Sometimes you have to find the exact difference between two dates quickly in Excel. A classic example is working out someone’s age. It’s not as hard as it sounds, and there’s a handy function in Excel that can give you an exact age to the day. Read on for tips on how to calculate age in Excel.
See also: How to split cells in Excel
People may not always appreciate that you have a spreadsheet of their exact ages, but it can definitely have its benefits. Here’s how to get started.
How to calculate age in Excel
1. This is a pretty simple three-column task. To get started, enter the date of a person’s birth into your first cell. In our example, we’re using Tom Hanks and his date of birth is in cell A2.
2. Now enter today’s date into the cell next to your first cell. It’s just easier to keep both dates together if you’re tracking multiple ages.
3. In the third cell, for us it’s C2, enter the following formula: =DATEDIF(A2,B2, “y”). The two cell identifiers are fairly straightforward, and using the letter y as the third indicator means that you’re only interested in the number of years.
You can also get a person’s age without entering today’s date in the second cell. To do this, change your formula to =DATEDIF(A2,TODAY(),”y”). Excel will do the rest as far as identifying the date and calculating the age.
If you really want to get specific, you can also calculate a person’s age on a specific date in history. We’re going to get historic with our example and calculate the exact age of Tom Hanks when the film Castaway was released: December 7, 2000.
The formula should look like this: =DATEDIF(A2, DATE(2000,12,7), “y”). Note that the date format is year, month, day.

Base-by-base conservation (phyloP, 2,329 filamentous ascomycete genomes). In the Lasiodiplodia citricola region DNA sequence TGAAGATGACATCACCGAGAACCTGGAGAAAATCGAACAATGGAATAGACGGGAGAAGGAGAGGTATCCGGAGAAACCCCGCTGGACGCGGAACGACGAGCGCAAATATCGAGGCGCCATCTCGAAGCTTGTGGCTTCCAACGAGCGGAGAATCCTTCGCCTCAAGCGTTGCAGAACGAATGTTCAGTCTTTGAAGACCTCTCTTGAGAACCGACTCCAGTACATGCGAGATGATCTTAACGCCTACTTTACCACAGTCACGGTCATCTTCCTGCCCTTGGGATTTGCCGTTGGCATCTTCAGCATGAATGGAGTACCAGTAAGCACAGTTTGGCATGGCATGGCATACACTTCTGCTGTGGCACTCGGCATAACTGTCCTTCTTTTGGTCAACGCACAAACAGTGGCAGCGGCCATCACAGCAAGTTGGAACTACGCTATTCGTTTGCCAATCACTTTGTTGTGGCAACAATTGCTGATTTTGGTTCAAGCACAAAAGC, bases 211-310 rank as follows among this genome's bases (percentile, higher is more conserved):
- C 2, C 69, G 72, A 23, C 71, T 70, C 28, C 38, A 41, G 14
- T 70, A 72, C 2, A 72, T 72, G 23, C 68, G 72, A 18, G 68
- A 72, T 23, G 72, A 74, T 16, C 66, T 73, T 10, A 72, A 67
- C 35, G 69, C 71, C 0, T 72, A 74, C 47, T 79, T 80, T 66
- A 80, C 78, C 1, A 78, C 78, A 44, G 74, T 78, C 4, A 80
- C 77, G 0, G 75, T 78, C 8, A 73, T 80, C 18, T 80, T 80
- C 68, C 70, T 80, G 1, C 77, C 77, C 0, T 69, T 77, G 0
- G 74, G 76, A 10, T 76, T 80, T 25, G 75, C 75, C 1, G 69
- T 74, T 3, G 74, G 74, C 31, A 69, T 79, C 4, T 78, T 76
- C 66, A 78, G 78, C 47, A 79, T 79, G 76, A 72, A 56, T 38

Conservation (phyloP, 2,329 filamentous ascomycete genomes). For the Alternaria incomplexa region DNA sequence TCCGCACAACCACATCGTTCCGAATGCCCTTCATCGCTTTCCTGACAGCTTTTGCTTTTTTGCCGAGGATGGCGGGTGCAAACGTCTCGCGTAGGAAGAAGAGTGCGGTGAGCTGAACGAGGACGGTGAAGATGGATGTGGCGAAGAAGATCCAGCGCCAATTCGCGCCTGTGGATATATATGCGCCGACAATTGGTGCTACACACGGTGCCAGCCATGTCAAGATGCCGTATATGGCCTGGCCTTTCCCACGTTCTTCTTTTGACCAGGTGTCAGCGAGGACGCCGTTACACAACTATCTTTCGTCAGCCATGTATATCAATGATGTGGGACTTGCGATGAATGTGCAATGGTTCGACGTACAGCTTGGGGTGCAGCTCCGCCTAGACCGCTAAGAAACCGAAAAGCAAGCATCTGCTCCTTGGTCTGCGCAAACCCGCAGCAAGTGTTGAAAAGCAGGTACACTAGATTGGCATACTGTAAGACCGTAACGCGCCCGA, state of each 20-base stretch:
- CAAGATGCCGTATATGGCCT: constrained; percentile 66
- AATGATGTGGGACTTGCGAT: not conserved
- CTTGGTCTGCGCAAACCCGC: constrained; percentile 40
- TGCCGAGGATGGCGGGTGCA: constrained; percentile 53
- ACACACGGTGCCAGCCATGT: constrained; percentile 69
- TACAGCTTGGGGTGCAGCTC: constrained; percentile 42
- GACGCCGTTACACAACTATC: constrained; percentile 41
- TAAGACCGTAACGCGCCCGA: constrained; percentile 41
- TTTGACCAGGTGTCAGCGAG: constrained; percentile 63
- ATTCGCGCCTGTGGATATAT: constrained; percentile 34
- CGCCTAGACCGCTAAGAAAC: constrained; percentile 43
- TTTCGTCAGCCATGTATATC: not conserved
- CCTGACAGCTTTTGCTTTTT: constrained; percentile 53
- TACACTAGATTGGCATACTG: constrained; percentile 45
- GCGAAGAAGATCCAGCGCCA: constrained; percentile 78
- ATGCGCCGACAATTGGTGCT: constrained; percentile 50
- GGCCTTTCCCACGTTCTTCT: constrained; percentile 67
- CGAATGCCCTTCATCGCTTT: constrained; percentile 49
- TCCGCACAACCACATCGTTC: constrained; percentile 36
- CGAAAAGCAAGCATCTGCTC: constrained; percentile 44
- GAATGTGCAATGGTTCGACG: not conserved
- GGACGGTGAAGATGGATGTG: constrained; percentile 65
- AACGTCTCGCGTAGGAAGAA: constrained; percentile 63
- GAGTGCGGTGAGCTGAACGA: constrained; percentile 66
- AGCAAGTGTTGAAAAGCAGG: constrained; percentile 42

The final, most specific measurement that you can make is the age of a person including months and days. The formula gets a little bit longer than previous measurements, but the process remains the same. Your formula should look like this: =DATEDIF(A2,B2, “y”) & “y” & DATEDIF(A2, B2, “ym”) & “m” & DATEDIF(A2,B2, “md”) & “d”.
While it looks like a mouthful, once you break it down it makes more sense. You need to have a DATEDIF function for each level of measurement, which means that the first function indicates years. The second function measures the years and months, but the “m” ensures that it only displays the month. The final function measures the differences in months and days without the years and displays the date with “d.”
Now you know how to calculate age in Excel. Please only use your powers for good.
What else can I try?
Now that you’ve mastered one of the more niche Excel functions, what else can you do? For starters, you could make a graph of all of the different ages that you’re calculating. You could also write macros that calculate ages for you automatically. The world of Excel is practically endless if you have the time to practice, and we’re highlighting a new deal that can help you do just that.
It’s called the Complete Excel Bundle: Startup Toolbox, and it includes 12 total modules. You can spend some time practicing almost anything you want to learn from large spreadsheets to logic functions and conditional formulas. The choice is yours and you have the freedom to complete each module at your own pace.
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